We are coming for you, Xavier tells poachers as minimum penalty set to be increased

Dr Xavier Jayakumar

DENGKIL: The amendment to the Wildlife Conservation Act 2010 will increase the minimum penalty for poachers to a RM1mil fine and five years in jail,  says Water, Land and Natural Resources Minister Dr Xavier Jayakumar.

He said the Act was expected to be tabled in December and added that he hoped it would send a strong message to poachers that Malaysia would not tolerate the illegal wildlife trade.

“The message we want to send is we are in the forest, we are coming for you, and we will catch you,” said Jayakumar at the launch of Ops Belang at the Paya Indah Wetlands here Tuesday (April 30).

Jayakumar said it was worrying that there were only 200 tigers left in Malaysia, adding that if drastic action was not taken immediately, Malaysia might lose the iconic animal forever.

Under Ops Belang, 200 Department of Wildlife and National Parks (Perhilitan) officers will patrol the forest around the clock.

They will be supported by trained officers from the Forestry Department (Perhutanan), Johor National Parks Corporation and the Perak State Parks Corporation 

They will be focusing on 20 tiger hotspots across the peninsular and will monitor the forest trails, water ways and logging sites for snares and signs of poaching.

Jayakumar said the Ministry was also in talks with the police and the army to have armed personnel patrolling the forests.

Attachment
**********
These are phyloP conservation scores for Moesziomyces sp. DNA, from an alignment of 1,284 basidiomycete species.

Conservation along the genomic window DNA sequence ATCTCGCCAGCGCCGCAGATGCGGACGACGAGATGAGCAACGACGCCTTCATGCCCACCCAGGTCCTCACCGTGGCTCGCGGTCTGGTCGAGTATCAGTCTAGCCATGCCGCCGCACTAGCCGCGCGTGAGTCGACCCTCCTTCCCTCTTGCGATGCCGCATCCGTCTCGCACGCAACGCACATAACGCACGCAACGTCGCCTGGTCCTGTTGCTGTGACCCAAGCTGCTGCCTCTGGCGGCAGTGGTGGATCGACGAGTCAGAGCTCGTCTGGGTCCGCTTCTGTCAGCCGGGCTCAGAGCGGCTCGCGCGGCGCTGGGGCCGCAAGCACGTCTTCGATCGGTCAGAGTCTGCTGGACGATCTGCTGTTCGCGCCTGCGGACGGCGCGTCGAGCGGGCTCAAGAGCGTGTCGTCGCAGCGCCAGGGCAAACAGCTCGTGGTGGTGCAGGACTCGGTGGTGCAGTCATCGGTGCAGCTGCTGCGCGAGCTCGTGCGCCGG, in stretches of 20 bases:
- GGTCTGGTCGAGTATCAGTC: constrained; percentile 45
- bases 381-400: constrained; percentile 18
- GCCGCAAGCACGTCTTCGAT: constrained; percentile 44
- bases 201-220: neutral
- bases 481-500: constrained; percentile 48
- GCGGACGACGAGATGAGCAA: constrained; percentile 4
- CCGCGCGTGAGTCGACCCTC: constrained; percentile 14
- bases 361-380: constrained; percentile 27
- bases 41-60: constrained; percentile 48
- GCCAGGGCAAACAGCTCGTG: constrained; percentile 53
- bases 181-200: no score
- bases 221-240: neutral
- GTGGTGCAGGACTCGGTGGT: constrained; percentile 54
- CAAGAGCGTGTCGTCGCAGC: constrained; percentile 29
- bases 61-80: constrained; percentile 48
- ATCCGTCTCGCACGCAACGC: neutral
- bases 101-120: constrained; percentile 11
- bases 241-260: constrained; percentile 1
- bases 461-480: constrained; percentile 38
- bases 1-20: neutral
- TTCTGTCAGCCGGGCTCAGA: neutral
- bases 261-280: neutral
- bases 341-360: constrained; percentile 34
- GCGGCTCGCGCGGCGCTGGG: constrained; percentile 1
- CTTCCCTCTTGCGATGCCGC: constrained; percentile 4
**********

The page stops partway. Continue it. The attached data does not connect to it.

“The police force have agreed to give us their support. The army will give us their support in due course time,” he said.

“I am asking for 2,000 people as boots on the ground; the larger the number, the larger area we can cover,” he said, adding that there was nearly five million square miles of forest to cover.

Xavier said the main reason for the dwindling tiger population despite the best efforts in the past few years was because there were not enough resources to patrol the forest.

“India, Nepal and Tibet managed to successfully increase their tiger population because they have a shoot-on-sight policy and armed guards patrolling the forest,” he said.

Jayakumar said a shoot-on-sight policy should be implemented in Malaysia, adding that it would be also for self-defence for those conducting the patrols.

Poachers, many of whom are from Vietnam, Thailand and Cambodia entering Malaysia on a visitor visa, are known to be armed with guns and machetes.

“The Ministry views this issue seriously, and I have declared a war against poachers,” he said.

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